As the weather heats up, families are beginning to dust off the cobwebs and pull out the grill. (more…)
If boating is your passion, you know when it’s time to pull the tarp off and set sail! (more…)
Labor Day is almost here and many of us are looking forward to firing up the grill as we celebrate Summer’s last hurrah. (more…)
We love old cars and the car cruise at Calf Pasture Beach in Norwalk, CT is a great place to check them out!
What better way to celebrate our nation’s independence than with a frosty, cool cocktail?
A poem by John Gillespie Magee Jr., who was 19 when wrote it. He died in the air three months later. For those who soar…
There are over 314 million people living in the United States and they own over 9 million motorcycles. According to the Insurance Information Institute Inc., there were over 4,500 fatalities in 2010, despite a 16% decrease in motorcycle sales. In 2009, speeding accounted for 35% of all of the motorcycle fatalities that year, compared to 23% for cars. And helmet use in 2009 went from 67% of riders to 54% in 2010 resulting in nearly half of the fatalities resulting from not wearing them.
What causes most motorcycle accidents? The most frequent cause is the inability of vehicular motorists to see motorcyclists. Motorcycles are smaller than cars and drivers tend to look for other cars, not bikes. As a result, estimating the distance and oncoming speed becomes more difficult. Those who primarily or only driver cars are also not used to the driving patterns of motorcyclists and so this also becomes harder to judge.
Over 40% of all motorcycle accidents occur at intersections when a car driver is making a left turn in front of a motorcycle. Another common scenario is when a driver is making a left turn on a 4 lane road and the car in the closest oncoming lane stops but the motorcycle in the oncoming far curb lane decides to run the yellow light. Other common situations are when an oncoming driver rear ends a motorcycle or if the motorcyclist runs into the back end of a vehicle.
Another thing to keep in mind is the blind spot. Cyclists riding alongside a lane of cars may be out of the view of the drivers. This could lead to an unsuspecting driver colliding with the motorcycle as they try to change lanes.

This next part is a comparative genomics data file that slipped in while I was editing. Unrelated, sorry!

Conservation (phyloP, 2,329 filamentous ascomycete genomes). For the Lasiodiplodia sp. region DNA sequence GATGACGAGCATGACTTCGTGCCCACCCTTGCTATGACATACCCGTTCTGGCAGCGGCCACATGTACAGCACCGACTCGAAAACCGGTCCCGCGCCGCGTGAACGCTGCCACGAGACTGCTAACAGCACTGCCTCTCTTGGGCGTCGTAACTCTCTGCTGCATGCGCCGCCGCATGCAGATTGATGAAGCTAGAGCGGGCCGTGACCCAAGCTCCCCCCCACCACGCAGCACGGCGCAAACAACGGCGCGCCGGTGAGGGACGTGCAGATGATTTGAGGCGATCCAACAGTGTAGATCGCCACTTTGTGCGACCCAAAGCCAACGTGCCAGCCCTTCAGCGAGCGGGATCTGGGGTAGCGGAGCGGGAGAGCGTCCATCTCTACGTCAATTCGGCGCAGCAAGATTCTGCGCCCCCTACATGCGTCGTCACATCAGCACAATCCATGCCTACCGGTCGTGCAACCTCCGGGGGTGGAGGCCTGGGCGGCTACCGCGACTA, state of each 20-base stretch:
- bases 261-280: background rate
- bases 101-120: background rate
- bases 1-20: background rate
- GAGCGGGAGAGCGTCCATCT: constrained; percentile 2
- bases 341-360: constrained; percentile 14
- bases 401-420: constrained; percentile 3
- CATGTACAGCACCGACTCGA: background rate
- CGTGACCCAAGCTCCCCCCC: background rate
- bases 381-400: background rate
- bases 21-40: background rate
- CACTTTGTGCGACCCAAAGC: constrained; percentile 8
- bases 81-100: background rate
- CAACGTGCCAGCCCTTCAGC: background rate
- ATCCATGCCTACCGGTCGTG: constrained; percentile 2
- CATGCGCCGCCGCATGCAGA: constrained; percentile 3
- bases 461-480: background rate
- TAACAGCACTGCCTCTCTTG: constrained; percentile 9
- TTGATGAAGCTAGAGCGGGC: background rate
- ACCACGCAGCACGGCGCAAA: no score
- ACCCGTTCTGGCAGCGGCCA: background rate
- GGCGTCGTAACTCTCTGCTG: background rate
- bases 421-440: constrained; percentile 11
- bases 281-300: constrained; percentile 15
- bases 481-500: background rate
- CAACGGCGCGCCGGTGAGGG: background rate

Other conditions that can affect a motorcycle rider far more than a car driver are road obstructions such as potholes, fallen tree limbs or railroad tracks. An icy or wet road or a road with sand on it can also present a perilous situation for riders. Then there’s wind conditions as well as larger vehicles such as vans or trucks that can block a rider’s view or view of the rider from other motorists.
Riding a motorcycle is a lot of fun and the freedom of the open road is very inviting. But you need to be safe and aware out there. Take a class and get a motorcycle license, to begin with. Wear a helmet! Check out some of the helpful videos on Youtube.com, like those from this group.
Be safe and have fun! And call us for Motorcycle Insurance! Avalon Agency New York Connecticut 800-676-4921
When you think about Boat Insurance, what’s the first type of loss that comes to mind?
Sinking, of course. And this happens, probably more often than people realize. I was once told by an Ocean Marine guy at one of my companies that one cargo ship goes down, on average, every day somewhere in the world. I also have a close friend whose 28 foot Thompson sank AT THE DOCK. And this occurred because of a faulty .75 cent hose clamp.
The sea is a wild and wooly place. In February of 2010, a friend from our local firehouse was on board the S.V. Concordia when a sudden vertical wind blast capsized this beautiful ship. Luckily all those on board survived, but not before having to spend 40 hours in life boats. Click the picture for the story. It’s quite the tale.
After the recent hurricane blew through our area, we happened to head down to Calf Pasture Beach in Norwalk, Connecticut in search of a car show. The show had been cancelled, but we did get some pictures of these boats, on land, that had suffered from some other perils that many boat owners might not take into consideration.
I think the wind got hold of this sailboat, and not in the positive, life affirming way its owner was planning on.
We’ve insured some of our customers boats for many years, with no incident. However, some of the claims we have seen include a dinghy floating out to sea, a $150,000 boat washed away by a storm and found later on the shoreline of an island, and something as simple as a sea tow.
These crafts often are a big investment, financially. They can also be a very important part of a lifestyle and the source of much enjoyment for their owners. When things go awry, I want to be able to tell someone they are covered. Hey, that’s what I do. I insure boats. 🙂